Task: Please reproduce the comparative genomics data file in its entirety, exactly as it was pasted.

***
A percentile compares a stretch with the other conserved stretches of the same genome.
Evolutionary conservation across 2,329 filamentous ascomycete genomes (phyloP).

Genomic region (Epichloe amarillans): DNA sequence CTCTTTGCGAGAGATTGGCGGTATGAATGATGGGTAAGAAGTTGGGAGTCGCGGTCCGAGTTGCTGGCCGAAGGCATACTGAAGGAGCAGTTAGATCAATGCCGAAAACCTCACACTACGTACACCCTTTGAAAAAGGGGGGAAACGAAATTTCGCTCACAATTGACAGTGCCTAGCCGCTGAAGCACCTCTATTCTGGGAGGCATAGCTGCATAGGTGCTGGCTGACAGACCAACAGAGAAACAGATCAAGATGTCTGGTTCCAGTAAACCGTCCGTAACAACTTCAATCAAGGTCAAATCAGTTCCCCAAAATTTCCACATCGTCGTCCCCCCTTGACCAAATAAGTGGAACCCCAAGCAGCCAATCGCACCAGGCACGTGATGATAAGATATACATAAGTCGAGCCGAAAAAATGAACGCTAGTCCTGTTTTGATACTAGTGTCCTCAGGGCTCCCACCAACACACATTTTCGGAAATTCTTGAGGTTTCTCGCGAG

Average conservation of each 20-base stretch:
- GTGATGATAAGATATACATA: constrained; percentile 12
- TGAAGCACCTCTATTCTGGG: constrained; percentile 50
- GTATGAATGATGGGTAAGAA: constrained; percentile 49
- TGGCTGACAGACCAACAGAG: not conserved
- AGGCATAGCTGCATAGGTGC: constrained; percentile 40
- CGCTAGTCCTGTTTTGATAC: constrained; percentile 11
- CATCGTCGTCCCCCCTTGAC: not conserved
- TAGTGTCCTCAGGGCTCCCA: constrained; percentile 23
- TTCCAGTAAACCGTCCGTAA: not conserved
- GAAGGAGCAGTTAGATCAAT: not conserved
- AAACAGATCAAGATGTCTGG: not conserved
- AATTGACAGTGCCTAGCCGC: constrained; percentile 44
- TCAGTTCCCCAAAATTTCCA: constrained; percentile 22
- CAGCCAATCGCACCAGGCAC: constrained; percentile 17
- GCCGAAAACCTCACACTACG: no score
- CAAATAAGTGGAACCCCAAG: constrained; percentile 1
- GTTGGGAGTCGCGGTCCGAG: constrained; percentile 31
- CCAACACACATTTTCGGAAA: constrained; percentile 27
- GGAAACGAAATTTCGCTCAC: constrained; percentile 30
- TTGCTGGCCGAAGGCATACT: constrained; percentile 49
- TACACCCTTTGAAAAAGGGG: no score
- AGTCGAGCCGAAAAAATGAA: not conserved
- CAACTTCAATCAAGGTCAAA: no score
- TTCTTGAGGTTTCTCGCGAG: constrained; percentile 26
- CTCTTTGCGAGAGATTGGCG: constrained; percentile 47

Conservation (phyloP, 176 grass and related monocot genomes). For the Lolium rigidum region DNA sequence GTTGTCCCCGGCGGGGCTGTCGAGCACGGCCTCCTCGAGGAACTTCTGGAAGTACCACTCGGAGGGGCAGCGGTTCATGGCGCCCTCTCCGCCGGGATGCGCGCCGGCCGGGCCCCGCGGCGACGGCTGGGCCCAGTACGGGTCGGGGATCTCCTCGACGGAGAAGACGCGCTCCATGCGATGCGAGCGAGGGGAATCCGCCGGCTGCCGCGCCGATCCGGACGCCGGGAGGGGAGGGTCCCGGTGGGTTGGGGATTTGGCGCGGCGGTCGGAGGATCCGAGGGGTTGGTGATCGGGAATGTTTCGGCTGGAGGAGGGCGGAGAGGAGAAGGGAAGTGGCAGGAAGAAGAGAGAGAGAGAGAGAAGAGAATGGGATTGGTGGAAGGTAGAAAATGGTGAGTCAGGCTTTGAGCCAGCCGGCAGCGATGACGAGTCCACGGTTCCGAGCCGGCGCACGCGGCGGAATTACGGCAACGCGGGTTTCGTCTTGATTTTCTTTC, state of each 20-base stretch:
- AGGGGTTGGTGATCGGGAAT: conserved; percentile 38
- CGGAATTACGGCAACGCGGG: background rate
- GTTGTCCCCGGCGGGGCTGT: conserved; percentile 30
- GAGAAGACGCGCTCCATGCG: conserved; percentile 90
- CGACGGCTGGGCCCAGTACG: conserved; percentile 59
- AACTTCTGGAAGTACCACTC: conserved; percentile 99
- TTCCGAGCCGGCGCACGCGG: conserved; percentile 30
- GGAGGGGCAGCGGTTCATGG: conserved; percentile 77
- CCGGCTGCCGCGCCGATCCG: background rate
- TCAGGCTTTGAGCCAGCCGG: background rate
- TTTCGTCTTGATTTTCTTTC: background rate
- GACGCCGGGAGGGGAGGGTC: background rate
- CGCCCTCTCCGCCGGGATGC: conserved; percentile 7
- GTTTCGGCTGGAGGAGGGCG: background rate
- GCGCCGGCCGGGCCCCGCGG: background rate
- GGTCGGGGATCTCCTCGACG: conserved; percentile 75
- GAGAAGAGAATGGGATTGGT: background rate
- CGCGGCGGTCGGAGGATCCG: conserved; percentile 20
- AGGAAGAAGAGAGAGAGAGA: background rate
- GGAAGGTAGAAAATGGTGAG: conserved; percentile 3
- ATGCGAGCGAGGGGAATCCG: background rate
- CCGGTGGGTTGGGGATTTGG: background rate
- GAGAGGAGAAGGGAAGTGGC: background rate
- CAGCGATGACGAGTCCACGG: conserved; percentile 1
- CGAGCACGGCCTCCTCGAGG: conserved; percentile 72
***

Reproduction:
A percentile compares a stretch with the other conserved stretches of the same genome.
Evolutionary conservation across 2,329 filamentous ascomycete genomes (phyloP).

Genomic region (Epichloe amarillans): DNA sequence CTCTTTGCGAGAGATTGGCGGTATGAATGATGGGTAAGAAGTTGGGAGTCGCGGTCCGAGTTGCTGGCCGAAGGCATACTGAAGGAGCAGTTAGATCAATGCCGAAAACCTCACACTACGTACACCCTTTGAAAAAGGGGGGAAACGAAATTTCGCTCACAATTGACAGTGCCTAGCCGCTGAAGCACCTCTATTCTGGGAGGCATAGCTGCATAGGTGCTGGCTGACAGACCAACAGAGAAACAGATCAAGATGTCTGGTTCCAGTAAACCGTCCGTAACAACTTCAATCAAGGTCAAATCAGTTCCCCAAAATTTCCACATCGTCGTCCCCCCTTGACCAAATAAGTGGAACCCCAAGCAGCCAATCGCACCAGGCACGTGATGATAAGATATACATAAGTCGAGCCGAAAAAATGAACGCTAGTCCTGTTTTGATACTAGTGTCCTCAGGGCTCCCACCAACACACATTTTCGGAAATTCTTGAGGTTTCTCGCGAG

Average conservation of each 20-base stretch:
- GTGATGATAAGATATACATA: constrained; percentile 12
- TGAAGCACCTCTATTCTGGG: constrained; percentile 50
- GTATGAATGATGGGTAAGAA: constrained; percentile 49
- TGGCTGACAGACCAACAGAG: not conserved
- AGGCATAGCTGCATAGGTGC: constrained; percentile 40
- CGCTAGTCCTGTTTTGATAC: constrained; percentile 11
- CATCGTCGTCCCCCCTTGAC: not conserved
- TAGTGTCCTCAGGGCTCCCA: constrained; percentile 23
- TTCCAGTAAACCGTCCGTAA: not conserved
- GAAGGAGCAGTTAGATCAAT: not conserved
- AAACAGATCAAGATGTCTGG: not conserved
- AATTGACAGTGCCTAGCCGC: constrained; percentile 44
- TCAGTTCCCCAAAATTTCCA: constrained; percentile 22
- CAGCCAATCGCACCAGGCAC: constrained; percentile 17
- GCCGAAAACCTCACACTACG: no score
- CAAATAAGTGGAACCCCAAG: constrained; percentile 1
- GTTGGGAGTCGCGGTCCGAG: constrained; percentile 31
- CCAACACACATTTTCGGAAA: constrained; percentile 27
- GGAAACGAAATTTCGCTCAC: constrained; percentile 30
- TTGCTGGCCGAAGGCATACT: constrained; percentile 49
- TACACCCTTTGAAAAAGGGG: no score
- AGTCGAGCCGAAAAAATGAA: not conserved
- CAACTTCAATCAAGGTCAAA: no score
- TTCTTGAGGTTTCTCGCGAG: constrained; percentile 26
- CTCTTTGCGAGAGATTGGCG: constrained; percentile 47

Conservation (phyloP, 176 grass and related monocot genomes). For the Lolium rigidum region DNA sequence GTTGTCCCCGGCGGGGCTGTCGAGCACGGCCTCCTCGAGGAACTTCTGGAAGTACCACTCGGAGGGGCAGCGGTTCATGGCGCCCTCTCCGCCGGGATGCGCGCCGGCCGGGCCCCGCGGCGACGGCTGGGCCCAGTACGGGTCGGGGATCTCCTCGACGGAGAAGACGCGCTCCATGCGATGCGAGCGAGGGGAATCCGCCGGCTGCCGCGCCGATCCGGACGCCGGGAGGGGAGGGTCCCGGTGGGTTGGGGATTTGGCGCGGCGGTCGGAGGATCCGAGGGGTTGGTGATCGGGAATGTTTCGGCTGGAGGAGGGCGGAGAGGAGAAGGGAAGTGGCAGGAAGAAGAGAGAGAGAGAGAGAAGAGAATGGGATTGGTGGAAGGTAGAAAATGGTGAGTCAGGCTTTGAGCCAGCCGGCAGCGATGACGAGTCCACGGTTCCGAGCCGGCGCACGCGGCGGAATTACGGCAACGCGGGTTTCGTCTTGATTTTCTTTC, state of each 20-base stretch:
- AGGGGTTGGTGATCGGGAAT: conserved; percentile 38
- CGGAATTACGGCAACGCGGG: background rate
- GTTGTCCCCGGCGGGGCTGT: conserved; percentile 30
- GAGAAGACGCGCTCCATGCG: conserved; percentile 90
- CGACGGCTGGGCCCAGTACG: conserved; percentile 59
- AACTTCTGGAAGTACCACTC: conserved; percentile 99
- TTCCGAGCCGGCGCACGCGG: conserved; percentile 30
- GGAGGGGCAGCGGTTCATGG: conserved; percentile 77
- CCGGCTGCCGCGCCGATCCG: background rate
- TCAGGCTTTGAGCCAGCCGG: background rate
- TTTCGTCTTGATTTTCTTTC: background rate
- GACGCCGGGAGGGGAGGGTC: background rate
- CGCCCTCTCCGCCGGGATGC: conserved; percentile 7
- GTTTCGGCTGGAGGAGGGCG: background rate
- GCGCCGGCCGGGCCCCGCGG: background rate
- GGTCGGGGATCTCCTCGACG: conserved; percentile 75
- GAGAAGAGAATGGGATTGGT: background rate
- CGCGGCGGTCGGAGGATCCG: conserved; percentile 20
- AGGAAGAAGAGAGAGAGAGA: background rate
- GGAAGGTAGAAAATGGTGAG: conserved; percentile 3
- ATGCGAGCGAGGGGAATCCG: background rate
- CCGGTGGGTTGGGGATTTGG: background rate
- GAGAGGAGAAGGGAAGTGGC: background rate
- CAGCGATGACGAGTCCACGG: conserved; percentile 1
- CGAGCACGGCCTCCTCGAGG: conserved; percentile 72